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Checking In On Ubuntu Karmic's Boot Time

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  • phoronix
    started a topic Checking In On Ubuntu Karmic's Boot Time

    Checking In On Ubuntu Karmic's Boot Time

    Phoronix: Checking In On Ubuntu Karmic's Boot Time

    By the time Ubuntu 10.04 LTS rolls around next April, Canonical is interested in seeing Ubuntu boot on an Intel Atom netbook (specifically the Dell Mini 9) in less than ten seconds. These incredibly fast boot time goals even led Canonical to decide against investing more time in enhancing the boot experience with Red Hat's Plymouth. Canonical has already come close to achieving this with the Ubuntu 9.04 release earlier this year, but how is Ubuntu 9.10 changing the boot time with defaulting to the EXT4 file-system and their other ongoing changes? In this article, we have re-installed Ubuntu 8.10, 9.04, and a 9.10 development snapshot on two netbooks and one laptop to see how Ubuntu's boot time is changing.

    http://www.phoronix.com/vr.php?view=14144

  • masinick
    replied
    I have seen Ubuntu make some improvement in boot times over the past two releases. My systems now boot in under thirty seconds, but since I do not have hot hardware, it's not quite down to the sub twenty second level; twenty five seconds is the best time I have seen from GRUB to GDM login screen.

    Leave a comment:


  • Panix
    replied
    Originally posted by kernelOfTruth View Post
    what didn't you understand about the word development ?

    where exactly does it crash ?

    remove any "fastboot" from menu.lst and append
    Code:
    scsi_mod.scan=sync
    if it's not caused by a crash from upstart or gdm, etc. it should be "fixed" temporarily,

    after that wait some days and update your system and try again whether it boots fine without those settings
    Where does it crash? At the desktop level. I could be doing anything. I tried Firefox.... crash. Another attempt at boot and checking it out, I opened Synaptic and trying to resize.... crash! It locks up so I can't even try to run or list a log.

    Leave a comment:


  • kernelOfTruth
    replied
    Originally posted by Panix View Post
    Booting fast is great but if it crashes after you get there, what good is it. Karmic is the only 'developmental distro' that locks up on my laptop after the boot.
    what didn't you understand about the word development ?

    where exactly does it crash ?

    remove any "fastboot" from menu.lst and append
    Code:
    scsi_mod.scan=sync
    if it's not caused by a crash from upstart or gdm, etc. it should be "fixed" temporarily,

    after that wait some days and update your system and try again whether it boots fine without those settings

    Leave a comment:


  • benmoran
    replied
    Karmic is the only distro so far that suspends properly on my other laptop (Japanese Fujitsu L00X). I suspect it's mostly due to the awesomely improving OSS Radeon driver.

    Leave a comment:


  • Panix
    replied
    Booting fast is great but if it crashes after you get there, what good is it. Karmic is the only 'developmental distro' that locks up on my laptop after the boot.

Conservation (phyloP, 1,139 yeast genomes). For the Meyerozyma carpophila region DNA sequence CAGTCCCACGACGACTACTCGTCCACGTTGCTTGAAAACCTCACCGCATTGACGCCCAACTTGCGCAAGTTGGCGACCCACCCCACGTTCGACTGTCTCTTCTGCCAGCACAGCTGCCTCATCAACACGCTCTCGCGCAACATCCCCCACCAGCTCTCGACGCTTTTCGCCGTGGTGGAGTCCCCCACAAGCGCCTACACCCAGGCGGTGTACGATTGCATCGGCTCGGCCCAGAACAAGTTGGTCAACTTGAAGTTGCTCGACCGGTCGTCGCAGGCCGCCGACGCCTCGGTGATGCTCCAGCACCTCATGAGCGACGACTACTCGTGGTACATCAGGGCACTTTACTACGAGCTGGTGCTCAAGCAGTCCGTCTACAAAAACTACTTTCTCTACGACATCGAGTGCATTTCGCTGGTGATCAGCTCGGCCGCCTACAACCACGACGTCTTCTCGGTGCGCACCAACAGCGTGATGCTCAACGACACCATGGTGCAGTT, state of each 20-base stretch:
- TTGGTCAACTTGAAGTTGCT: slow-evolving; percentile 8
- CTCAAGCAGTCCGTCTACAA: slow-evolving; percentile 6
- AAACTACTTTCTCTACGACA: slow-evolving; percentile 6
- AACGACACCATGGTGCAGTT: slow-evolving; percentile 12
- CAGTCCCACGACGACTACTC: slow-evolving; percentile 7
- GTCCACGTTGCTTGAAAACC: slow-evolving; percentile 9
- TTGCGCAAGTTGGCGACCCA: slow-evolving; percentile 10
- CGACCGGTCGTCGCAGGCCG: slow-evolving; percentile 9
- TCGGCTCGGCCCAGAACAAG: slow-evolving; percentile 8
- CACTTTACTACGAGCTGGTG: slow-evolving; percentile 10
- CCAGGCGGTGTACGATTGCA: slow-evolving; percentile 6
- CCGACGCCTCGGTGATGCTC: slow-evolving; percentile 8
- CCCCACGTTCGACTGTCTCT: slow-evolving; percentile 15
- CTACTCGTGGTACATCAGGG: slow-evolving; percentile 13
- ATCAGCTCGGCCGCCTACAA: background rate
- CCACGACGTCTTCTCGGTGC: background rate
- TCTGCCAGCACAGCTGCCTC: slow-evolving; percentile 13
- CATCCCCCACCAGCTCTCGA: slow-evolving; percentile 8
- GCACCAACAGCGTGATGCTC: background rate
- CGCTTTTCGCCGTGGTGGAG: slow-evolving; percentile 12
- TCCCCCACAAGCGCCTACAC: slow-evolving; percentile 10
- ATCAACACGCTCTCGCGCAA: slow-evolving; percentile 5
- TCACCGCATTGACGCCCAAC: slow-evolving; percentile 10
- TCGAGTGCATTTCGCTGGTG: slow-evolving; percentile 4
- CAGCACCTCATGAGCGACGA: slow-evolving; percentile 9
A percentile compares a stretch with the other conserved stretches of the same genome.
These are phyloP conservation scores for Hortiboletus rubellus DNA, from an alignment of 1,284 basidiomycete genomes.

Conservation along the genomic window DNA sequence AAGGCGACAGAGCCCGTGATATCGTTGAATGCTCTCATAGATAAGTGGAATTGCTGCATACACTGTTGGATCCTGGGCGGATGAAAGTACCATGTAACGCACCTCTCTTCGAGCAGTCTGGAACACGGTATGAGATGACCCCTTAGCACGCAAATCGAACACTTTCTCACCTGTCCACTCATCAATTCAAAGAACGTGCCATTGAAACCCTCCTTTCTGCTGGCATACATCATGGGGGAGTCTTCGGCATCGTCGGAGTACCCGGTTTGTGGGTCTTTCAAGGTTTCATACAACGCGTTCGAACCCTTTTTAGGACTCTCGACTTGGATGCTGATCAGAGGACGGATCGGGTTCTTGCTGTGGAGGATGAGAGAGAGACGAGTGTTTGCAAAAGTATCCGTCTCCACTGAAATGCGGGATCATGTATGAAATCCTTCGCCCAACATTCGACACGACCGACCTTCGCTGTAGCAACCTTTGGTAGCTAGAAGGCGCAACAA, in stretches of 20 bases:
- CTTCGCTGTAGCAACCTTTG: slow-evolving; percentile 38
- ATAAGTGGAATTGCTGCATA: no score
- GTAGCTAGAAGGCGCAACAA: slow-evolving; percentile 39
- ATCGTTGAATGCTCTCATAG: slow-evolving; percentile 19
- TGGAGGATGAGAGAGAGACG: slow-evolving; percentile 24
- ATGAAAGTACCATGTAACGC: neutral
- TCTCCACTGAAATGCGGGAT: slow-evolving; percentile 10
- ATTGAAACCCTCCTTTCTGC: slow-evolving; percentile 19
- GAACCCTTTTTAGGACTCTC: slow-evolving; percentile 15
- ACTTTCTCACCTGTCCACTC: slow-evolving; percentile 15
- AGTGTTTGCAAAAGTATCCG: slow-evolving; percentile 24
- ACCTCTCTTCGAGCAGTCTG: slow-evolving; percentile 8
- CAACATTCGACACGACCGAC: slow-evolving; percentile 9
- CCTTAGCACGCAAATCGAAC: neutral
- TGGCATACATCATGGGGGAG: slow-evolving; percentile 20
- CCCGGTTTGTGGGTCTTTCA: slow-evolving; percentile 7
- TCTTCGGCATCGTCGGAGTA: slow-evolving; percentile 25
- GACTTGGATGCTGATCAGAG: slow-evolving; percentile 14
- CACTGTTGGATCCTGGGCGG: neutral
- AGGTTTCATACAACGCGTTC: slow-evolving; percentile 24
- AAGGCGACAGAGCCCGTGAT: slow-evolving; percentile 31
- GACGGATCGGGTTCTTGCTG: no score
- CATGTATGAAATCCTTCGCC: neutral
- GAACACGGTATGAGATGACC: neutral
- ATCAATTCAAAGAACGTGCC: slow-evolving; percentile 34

Leave a comment:


  • kernelOfTruth
    replied
    Originally posted by BlackStar View Post
    Suspend-to-disk can be slower than a normal boot, depending on your configuration. At least in my experience...

    Suspend-to-RAM seems to be working reliably as long as you avoid any binary blobs.

    Besides, fast boot time are completely orthogonal to either suspend/hibernation. I, for one, would *love* to see my virtual machines load in 10 seconds flat.
    agreed, suspend-to-disk is noticably slower from my experience than to-ram (on an dell xps m1330),

    with Karmic Koala Alpha5 + Updates from Yesterday (so to speak Alpha6)

    binary blobs don't necessarily have to be a contradiction towards suspend-to-ram (as long as we're talking about nvidia blobs )

    Leave a comment:


  • deanjo
    replied
    Originally posted by BlackStar View Post
    Suspend-to-RAM seems to be working reliably as long as you avoid any binary blobs.
    That, like so many other sleep/suspend issues seems very dependent on the hardware as well. My desktops with blobs for example work fine with s2r. (Although I rarely use it anyways as the systems are usually crunching away at something). Where it could be of a lot of use though is again the portables.

    Leave a comment:


  • deanjo
    replied
    Originally posted by nhaehnle View Post
    By the way, I would prefer working suspend-to-disk to working suspend-to-RAM, even though it is necessarily a bit slower, but I like to power everything off entirely for the night.
    Especially with todays SSD's. Suspend to disk should be alot faster on portable systems that use them making suspend to ram really not needed.

    Leave a comment:


  • BlackStar
    replied
    Suspend-to-disk can be slower than a normal boot, depending on your configuration. At least in my experience...

    Suspend-to-RAM seems to be working reliably as long as you avoid any binary blobs.

    Besides, fast boot time are completely orthogonal to either suspend/hibernation. I, for one, would *love* to see my virtual machines load in 10 seconds flat.

    Leave a comment:

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